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Prodigy M4

$15.99-$17.99$11.99 - $17.00$1.00

* Your disc may vary in color and stamp from the image displayed. Listed weight is as provided by manufacturer.

Disc Information

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The M4 was one of the first midrange golf discs released by Prodigy Disc. The M4 is currently the most understable mid in their line. This disc is excellent for beginners, tunnel shots, and turnover throws. The first runs of the M4 are available in the premium, grippy, plastic used in the current D1’s and D4’s. Eventually, the mid range discs by Prodigy will be available in different plastic blends.

Since the Prodigy drivers all have similar rim widths and dimensions, we expect the midrange discs to follow a similar pattern. When discs of different stabilities offer a similar feel, it is easier for disc golfers to throw consistently. The M4 will be the disc players choose for right turning shots and minimal fade.

The M4 was PDGA approved on March 5th, 2013. Prodigy claims that this disc is designed for all players, and flies extremely far for a midrange. When thrown hard this disc will turn up, then have an extremely long glide followed by a soft straight finish.

This midrange is available in the 400 series as well as the 400-G series plastics.

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Prodigy M4

Prodigy M4 Dimensions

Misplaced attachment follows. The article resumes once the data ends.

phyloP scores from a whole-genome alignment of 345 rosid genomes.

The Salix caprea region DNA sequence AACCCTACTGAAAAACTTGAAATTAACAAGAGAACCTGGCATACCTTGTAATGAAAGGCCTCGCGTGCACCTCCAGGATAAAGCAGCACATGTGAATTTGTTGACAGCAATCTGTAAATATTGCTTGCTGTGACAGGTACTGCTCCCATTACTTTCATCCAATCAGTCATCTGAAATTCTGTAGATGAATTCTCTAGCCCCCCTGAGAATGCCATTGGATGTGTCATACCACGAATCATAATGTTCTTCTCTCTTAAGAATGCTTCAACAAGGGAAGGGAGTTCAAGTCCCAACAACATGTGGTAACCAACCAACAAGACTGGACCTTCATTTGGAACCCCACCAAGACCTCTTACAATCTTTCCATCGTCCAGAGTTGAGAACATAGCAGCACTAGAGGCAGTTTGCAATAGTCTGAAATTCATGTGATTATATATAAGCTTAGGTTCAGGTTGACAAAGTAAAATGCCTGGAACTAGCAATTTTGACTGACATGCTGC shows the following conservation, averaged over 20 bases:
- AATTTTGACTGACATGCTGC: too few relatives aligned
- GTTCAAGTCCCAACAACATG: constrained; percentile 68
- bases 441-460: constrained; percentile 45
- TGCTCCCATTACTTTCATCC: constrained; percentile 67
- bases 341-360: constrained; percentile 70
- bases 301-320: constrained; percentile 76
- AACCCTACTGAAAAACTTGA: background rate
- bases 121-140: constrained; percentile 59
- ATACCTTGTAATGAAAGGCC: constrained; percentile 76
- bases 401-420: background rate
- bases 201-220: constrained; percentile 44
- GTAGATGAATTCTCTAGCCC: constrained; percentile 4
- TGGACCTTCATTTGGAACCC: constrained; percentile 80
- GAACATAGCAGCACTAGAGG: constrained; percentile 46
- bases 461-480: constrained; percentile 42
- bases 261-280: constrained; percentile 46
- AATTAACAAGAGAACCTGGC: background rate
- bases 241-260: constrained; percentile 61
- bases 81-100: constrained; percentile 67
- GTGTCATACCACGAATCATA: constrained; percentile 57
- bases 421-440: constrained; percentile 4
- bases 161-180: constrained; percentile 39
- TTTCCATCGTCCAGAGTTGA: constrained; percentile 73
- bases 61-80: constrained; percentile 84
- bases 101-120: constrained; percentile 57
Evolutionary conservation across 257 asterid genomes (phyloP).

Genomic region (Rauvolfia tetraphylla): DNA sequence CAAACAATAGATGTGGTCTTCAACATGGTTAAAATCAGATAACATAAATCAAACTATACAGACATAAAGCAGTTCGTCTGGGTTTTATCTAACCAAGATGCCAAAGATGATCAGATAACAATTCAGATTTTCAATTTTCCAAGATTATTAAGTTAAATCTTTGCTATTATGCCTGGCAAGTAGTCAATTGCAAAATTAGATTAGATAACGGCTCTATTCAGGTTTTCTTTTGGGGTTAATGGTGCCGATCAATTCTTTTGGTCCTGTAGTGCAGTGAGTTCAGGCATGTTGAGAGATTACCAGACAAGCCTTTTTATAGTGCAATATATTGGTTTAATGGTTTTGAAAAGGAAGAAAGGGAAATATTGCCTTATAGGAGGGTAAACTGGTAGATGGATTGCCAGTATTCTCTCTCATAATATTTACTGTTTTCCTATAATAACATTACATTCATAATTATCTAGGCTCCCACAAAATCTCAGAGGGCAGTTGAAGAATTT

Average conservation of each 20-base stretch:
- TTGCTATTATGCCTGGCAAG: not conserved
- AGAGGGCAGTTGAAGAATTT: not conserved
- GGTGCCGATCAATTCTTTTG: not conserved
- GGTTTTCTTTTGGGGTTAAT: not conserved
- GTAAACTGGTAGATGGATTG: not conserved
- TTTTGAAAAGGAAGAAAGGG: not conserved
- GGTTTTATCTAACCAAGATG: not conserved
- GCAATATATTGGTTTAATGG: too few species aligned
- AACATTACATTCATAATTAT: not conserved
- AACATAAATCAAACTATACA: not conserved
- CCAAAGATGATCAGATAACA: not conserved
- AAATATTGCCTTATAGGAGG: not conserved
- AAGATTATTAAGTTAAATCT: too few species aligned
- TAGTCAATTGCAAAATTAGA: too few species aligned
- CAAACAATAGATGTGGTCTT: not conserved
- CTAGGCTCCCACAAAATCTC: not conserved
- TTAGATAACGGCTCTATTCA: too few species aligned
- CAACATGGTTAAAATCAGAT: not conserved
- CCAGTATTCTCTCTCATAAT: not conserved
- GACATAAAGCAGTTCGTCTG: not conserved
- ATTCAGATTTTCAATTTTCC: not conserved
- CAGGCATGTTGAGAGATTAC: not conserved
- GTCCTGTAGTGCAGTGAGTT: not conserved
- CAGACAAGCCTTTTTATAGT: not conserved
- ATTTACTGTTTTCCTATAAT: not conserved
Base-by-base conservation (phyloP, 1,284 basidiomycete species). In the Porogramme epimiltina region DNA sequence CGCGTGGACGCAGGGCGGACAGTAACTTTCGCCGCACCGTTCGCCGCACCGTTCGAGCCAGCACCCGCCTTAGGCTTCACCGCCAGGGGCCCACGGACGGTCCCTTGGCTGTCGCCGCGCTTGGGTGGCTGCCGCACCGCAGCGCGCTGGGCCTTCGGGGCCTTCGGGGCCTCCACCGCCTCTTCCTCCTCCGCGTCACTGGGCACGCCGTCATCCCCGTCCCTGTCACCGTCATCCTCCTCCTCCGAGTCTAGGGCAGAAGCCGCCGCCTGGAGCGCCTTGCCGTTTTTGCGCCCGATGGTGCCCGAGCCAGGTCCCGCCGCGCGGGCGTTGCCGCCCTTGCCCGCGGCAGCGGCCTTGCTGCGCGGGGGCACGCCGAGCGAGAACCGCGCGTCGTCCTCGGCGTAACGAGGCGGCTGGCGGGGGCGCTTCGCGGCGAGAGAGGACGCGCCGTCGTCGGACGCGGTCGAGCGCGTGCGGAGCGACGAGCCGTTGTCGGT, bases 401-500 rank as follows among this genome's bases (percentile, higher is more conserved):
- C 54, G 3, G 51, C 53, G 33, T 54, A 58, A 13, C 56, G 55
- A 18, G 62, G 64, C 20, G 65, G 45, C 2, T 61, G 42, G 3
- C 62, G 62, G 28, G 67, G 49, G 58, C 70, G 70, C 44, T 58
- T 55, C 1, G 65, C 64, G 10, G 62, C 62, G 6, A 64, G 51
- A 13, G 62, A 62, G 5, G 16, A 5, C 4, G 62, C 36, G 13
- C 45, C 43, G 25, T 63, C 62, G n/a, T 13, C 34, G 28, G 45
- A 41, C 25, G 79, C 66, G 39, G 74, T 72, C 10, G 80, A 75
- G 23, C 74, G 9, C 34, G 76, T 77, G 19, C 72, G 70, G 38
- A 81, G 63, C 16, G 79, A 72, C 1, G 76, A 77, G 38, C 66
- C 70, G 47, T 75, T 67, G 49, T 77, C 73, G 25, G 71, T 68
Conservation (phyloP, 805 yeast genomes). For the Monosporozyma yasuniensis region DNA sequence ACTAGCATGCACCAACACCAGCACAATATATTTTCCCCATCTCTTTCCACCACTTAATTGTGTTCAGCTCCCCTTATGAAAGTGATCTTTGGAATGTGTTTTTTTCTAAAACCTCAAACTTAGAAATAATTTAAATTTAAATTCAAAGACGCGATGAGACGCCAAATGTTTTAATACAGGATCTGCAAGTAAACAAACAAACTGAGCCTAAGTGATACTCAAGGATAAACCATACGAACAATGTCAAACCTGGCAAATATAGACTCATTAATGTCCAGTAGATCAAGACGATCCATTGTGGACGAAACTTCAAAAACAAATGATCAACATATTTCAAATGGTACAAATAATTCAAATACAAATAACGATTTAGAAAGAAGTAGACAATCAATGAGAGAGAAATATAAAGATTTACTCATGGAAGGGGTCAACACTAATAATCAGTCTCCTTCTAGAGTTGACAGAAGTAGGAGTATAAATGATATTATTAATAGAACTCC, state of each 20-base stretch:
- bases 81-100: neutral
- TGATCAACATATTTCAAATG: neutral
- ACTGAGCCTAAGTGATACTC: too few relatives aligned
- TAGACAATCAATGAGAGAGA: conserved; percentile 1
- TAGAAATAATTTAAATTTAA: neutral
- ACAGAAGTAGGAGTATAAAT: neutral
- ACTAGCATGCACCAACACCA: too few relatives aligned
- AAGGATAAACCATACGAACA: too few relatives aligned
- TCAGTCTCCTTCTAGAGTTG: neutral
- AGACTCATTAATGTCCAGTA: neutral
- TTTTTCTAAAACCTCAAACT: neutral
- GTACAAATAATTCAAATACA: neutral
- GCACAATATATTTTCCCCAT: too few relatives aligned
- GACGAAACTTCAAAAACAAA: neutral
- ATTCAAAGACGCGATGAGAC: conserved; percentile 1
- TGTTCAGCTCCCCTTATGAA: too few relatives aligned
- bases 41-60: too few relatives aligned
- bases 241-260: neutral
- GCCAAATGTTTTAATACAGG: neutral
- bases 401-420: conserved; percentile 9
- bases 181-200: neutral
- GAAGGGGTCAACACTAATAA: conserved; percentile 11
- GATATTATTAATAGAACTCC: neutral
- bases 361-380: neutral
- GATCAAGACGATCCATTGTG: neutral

• Diameter: 21.7 cm
  • Height: 1.9 cm
  • Rim Depth: 1.3 cm
  • Rim Width: 1.4 cm
  • Max Weight: 180.1

Prodigy M4 Additional Information:

Primary Use:
Recommended Skill Level: ,
Plastic grade(s):
Possible Extras:

Turn: -
Fade: Flight Rating: //-/

Overwhelmed? Read about everything mentioned above here: Type, Flight Path, Disc Speed, Stability, Plastic Grade, Disc Extras, Skill Level, Rim Width, Disc Rating and more.

Disc Reviews

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14 Reviews

  1. Jared Wuollet
    Review Supporter, L4

    Great disc. If I ever decide to give up my Rocs I could switch to a Prodigy lineup of Mids. They really are all 5 stars.

  2. Alex
    Review Fanatic, L5

    The M4 is a solid disc for any bag. I use this to turn over off the tee pad, or to hit narrow lines for approaches.

    The disc is 100% flat. Like. ———— that flat. It’s incredible. The grip is fantastic it can take a beating! I am not a fan of this disc when it gets wet, though!

    Great for beginners to learn how to turn a shot over. A veteran could push some distance with this disc as well!

  3. Reuben
    Review Whiz, L8

    The m4 is more of what I thought the m3 was going to be. The m4 out of my hands was deadnuts strait on a flat pull. If I really torqued it on a flat pull I could turn it a the slightest that distance was somewhere in the 325 range.
    I have heard of some inconsistencies with the m4 but I do not know if that is true. One I got i really like with its lack of fade and ability to hold a hyzer or anhyzer. I have never hold a line better for me. This could be different for other discs though.

  4. Doug
    Review Extroadinaire, L11

    At the bottom of the page here, it says the M4 is similar to the MVP Tangent, Gateway Element, Gateway Mystic, and the Westside Tursas. I have thrown all but the Mystic, and I would say that the Prodigy M4 flies most similarly to the Element.